1. What is “assessment of student learning outcomes?”

The assessment of student learning outcomes is the evaluation of what students are learning in your program. The “outcomes” of interest are the goals set for students by your faculty. So simply put, assessment is asking, are students learning what your faculty want them to learn?

2. What is the goal of program assessment?

The goal of program assessment is to evaluate whether students in your major (or minor) are achieving your program learning goals. You should design these evaluations to provide information that you can use in departmental decision-making about courses and curricula. For instance, you could design assessment plans to answer questions such as:

  • What courses or requirements are working well and should be expanded and/or used to promote our program to more students?
  • For which learning goals are students not meeting faculty expectations? How should we change our courses or requirements to improve student achievement of these goals?
  • Are the introductory courses in our major adequately preparing students for subsequent coursework?
  • Are the courses we offer to students from other majors meeting the needs of those programs?

3. What is a “sustainable” assessment plan?

An assessment plan is sustainable if it can be carried out consistently from one year to the next. The key elements to a sustainable plan are (1) a clear articulation of methods and objectives, (2) a timeline for implementation, and (2) a faculty committee charged with this implementation.

The most common reason that progress in assessment stalls or stops in a department is because the Undergraduate Program Director is the only member of the faculty involved in assessment.

4. Why is there an emphasis on measuring student outcomes “near or at completion” of the program?

  • For many programs, students are expected to achieve the desired learning outcomes through the cumulative experience of fulfilling program requirements. Therefore, to measure these outcomes, we would ideally like to evaluate students after they meet all, or at least most, of the program requirements. Capstone seminars are a natural place to conduct this type of evaluation.
  • However, program assessment can be implemented at other points in a curriculum. Some program learning goals map into a particular course requirement. For example, many social science disciplines have goals regarding quantitative analysis skills, and most of the teaching of these skills takes place in one or two courses in the program. These goals could be assessed in those courses.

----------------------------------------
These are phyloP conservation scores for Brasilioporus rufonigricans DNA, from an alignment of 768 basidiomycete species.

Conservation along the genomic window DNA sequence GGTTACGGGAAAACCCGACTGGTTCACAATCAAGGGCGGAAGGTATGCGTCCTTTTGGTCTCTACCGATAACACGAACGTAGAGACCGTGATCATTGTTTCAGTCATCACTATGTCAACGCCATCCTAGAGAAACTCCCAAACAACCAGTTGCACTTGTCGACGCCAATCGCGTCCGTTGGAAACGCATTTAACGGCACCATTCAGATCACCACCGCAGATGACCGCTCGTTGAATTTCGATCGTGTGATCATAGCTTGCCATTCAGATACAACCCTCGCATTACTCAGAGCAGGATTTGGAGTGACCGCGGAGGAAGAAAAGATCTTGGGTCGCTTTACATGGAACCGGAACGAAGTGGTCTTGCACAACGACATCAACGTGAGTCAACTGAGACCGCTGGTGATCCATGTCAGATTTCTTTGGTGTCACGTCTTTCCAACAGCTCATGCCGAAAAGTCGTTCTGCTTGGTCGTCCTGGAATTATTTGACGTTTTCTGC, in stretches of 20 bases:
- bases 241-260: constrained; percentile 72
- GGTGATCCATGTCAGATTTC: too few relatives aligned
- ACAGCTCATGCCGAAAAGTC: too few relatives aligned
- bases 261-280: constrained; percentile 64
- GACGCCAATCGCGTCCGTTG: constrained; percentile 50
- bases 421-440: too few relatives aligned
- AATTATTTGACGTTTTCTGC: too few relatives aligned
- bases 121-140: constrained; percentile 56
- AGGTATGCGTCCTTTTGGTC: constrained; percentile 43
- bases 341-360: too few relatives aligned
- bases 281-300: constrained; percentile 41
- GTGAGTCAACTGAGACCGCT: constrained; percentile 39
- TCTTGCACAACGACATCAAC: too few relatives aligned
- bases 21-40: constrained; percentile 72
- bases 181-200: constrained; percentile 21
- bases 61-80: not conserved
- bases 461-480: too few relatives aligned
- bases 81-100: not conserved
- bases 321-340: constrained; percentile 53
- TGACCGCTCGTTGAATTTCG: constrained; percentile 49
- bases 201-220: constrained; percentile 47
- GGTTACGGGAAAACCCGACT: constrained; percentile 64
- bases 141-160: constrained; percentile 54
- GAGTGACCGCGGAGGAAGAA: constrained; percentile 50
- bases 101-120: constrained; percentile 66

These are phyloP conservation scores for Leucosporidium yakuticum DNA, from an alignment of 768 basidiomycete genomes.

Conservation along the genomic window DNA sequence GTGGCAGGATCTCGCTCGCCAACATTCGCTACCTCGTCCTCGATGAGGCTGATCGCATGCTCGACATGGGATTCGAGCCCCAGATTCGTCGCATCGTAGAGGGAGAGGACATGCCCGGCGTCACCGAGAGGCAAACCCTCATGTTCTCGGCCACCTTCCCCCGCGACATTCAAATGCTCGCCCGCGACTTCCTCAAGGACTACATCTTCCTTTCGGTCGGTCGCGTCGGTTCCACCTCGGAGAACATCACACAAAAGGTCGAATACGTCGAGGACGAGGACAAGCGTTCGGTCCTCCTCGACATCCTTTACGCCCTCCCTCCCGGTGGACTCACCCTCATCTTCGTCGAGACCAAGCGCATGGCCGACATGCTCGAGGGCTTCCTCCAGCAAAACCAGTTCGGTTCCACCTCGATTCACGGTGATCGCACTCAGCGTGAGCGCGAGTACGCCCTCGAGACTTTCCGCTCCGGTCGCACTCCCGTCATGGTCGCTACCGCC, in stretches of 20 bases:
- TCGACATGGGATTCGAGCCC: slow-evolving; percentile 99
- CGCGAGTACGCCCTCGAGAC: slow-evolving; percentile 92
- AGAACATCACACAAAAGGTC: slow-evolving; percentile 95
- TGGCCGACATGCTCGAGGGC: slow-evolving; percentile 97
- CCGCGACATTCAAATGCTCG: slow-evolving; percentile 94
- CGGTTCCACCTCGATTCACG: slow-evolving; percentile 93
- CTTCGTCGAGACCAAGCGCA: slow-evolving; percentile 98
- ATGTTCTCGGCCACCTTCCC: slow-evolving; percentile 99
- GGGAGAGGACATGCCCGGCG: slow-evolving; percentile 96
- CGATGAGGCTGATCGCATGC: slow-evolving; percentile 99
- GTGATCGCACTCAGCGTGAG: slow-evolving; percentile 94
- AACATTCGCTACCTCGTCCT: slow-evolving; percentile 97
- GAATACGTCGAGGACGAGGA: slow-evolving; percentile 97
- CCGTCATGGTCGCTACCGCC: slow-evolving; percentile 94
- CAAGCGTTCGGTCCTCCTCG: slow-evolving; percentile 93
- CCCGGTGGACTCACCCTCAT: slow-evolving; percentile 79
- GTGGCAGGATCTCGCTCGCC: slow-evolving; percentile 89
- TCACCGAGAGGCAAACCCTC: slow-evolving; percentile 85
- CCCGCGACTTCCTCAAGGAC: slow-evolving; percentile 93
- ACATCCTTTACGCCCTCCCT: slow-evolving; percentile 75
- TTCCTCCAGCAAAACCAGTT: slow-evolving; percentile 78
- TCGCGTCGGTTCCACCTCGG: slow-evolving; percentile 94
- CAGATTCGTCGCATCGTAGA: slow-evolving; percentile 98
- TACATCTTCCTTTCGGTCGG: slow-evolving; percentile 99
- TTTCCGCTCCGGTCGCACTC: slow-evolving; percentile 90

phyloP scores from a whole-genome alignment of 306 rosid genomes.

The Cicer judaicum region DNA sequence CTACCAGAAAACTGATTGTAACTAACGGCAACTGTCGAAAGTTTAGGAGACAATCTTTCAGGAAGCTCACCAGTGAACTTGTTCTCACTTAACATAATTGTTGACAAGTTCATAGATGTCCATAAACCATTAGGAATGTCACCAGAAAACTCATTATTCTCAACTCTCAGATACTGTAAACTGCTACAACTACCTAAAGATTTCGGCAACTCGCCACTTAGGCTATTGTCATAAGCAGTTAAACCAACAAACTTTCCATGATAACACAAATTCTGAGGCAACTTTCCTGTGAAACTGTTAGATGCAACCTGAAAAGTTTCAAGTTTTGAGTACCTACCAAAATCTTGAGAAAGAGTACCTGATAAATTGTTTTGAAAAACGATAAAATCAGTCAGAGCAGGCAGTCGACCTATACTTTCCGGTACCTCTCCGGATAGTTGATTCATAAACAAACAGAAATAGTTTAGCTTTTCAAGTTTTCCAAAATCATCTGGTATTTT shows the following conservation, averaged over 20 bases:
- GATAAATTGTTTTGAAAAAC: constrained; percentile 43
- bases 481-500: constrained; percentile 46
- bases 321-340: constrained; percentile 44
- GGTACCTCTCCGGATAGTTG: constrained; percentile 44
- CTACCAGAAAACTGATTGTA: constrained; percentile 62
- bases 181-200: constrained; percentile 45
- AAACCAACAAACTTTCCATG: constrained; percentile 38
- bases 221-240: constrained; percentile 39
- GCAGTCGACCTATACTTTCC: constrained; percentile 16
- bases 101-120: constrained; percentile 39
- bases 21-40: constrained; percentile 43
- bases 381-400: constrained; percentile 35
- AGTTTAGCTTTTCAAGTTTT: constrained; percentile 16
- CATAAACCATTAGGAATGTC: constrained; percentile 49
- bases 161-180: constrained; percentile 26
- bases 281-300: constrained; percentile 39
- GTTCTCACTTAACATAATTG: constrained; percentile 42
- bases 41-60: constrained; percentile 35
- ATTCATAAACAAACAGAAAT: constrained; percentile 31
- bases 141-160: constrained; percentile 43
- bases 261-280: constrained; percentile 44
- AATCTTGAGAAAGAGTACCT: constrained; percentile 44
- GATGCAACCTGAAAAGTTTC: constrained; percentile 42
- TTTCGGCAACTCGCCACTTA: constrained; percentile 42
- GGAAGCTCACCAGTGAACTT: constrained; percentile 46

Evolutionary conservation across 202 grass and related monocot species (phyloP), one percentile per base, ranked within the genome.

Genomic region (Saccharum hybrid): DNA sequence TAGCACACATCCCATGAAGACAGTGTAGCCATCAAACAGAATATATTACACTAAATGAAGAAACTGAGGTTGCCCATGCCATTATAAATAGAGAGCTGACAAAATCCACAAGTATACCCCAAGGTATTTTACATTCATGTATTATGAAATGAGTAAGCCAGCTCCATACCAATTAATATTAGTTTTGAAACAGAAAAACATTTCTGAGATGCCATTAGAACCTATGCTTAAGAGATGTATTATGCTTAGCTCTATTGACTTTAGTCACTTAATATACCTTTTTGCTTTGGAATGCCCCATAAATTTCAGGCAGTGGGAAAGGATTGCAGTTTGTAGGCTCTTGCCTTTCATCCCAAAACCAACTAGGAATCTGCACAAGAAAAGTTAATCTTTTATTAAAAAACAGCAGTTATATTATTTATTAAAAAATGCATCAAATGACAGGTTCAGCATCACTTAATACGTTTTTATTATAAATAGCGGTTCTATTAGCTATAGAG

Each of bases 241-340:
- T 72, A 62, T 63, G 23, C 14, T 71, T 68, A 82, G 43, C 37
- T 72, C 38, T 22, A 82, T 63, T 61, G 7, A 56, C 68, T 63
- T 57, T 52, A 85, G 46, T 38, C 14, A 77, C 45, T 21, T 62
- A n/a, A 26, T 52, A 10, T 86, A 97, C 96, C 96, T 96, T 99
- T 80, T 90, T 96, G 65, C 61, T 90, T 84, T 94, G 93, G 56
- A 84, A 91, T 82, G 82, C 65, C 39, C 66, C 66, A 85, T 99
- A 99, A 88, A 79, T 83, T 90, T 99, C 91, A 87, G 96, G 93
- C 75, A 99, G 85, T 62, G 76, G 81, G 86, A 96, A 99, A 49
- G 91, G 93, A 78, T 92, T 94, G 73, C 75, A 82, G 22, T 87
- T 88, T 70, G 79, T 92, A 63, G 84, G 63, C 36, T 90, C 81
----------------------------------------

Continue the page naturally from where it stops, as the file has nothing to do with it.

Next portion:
• In addition, in some programs, a defining moment in the student experience is at an earlier stage (like a sophomore methods seminar or an intermediate theory course) and this is a fruitful point to conduct assessment.

5. Why are course grades not assessment?

  • Course grades often include factors that do not reflect student learning outcomes. For instance, course grades may include penalties for late and missed assignments and class absences. In addition, a course grade is usually a summary measure for how a student performed on several different learning outcomes – concept mastery, writing ability, quantitative analysis skills, etc. To generate information that will be relevant for faculty discussions about the curriculum, it is often more useful to have measures of student performance on each of these outcomes separately.
  • Assessment, however, does not need to be viewed as completely unconnected to grading. If an instructor gives an assignment that is designed to evaluate student achievement of a particular learning goal, the grades on that assignment can be used as an assessment measure.

6. Why does SAS require that departments file annual reports on program assessment activities?

  • SAS requires annual program assessment reports because (1) SAS is required to file an annual report on all assessment efforts in the School to the University Assessment Council on Learning Outcomes (formerly the Executive Council on Assessment); and (2) the SAS Office of Undergraduate Education (OUE) wants to support assessment efforts in our programs.
  • Every March, the Executive Dean of SAS receives a letter from Senior Vice President of Academic Affairs asking for a report on the assessment activities of the School and its departments. This letter is accompanied by a checklist of items that should be included in the report. The form SAS asks departments to complete is based on this checklist.
  • The SAS OUE also uses the annual program assessment reports as an opportunity to learn more about what types of support departments need to further their assessment efforts, and more generally, their goals for their academic programs. In the past few years, we have added questions to the program assessment forms to get more specific information about data and resource needs and the challenges faced in conducting program assessment.

7. Who reviews the annual program assessment reports?

The initial review is conducted by the dean in the SAS Office of Undergraduate Education who is responsible for assessment. The drafts of responses to departments are then reviewed by the SAS Assessment Committee, which is made up of Undergraduate Program Directors and other SAS personnel involved in assessment. Members of the Committee contribute to these responses, drawing on their own experiences on the ground with assessment.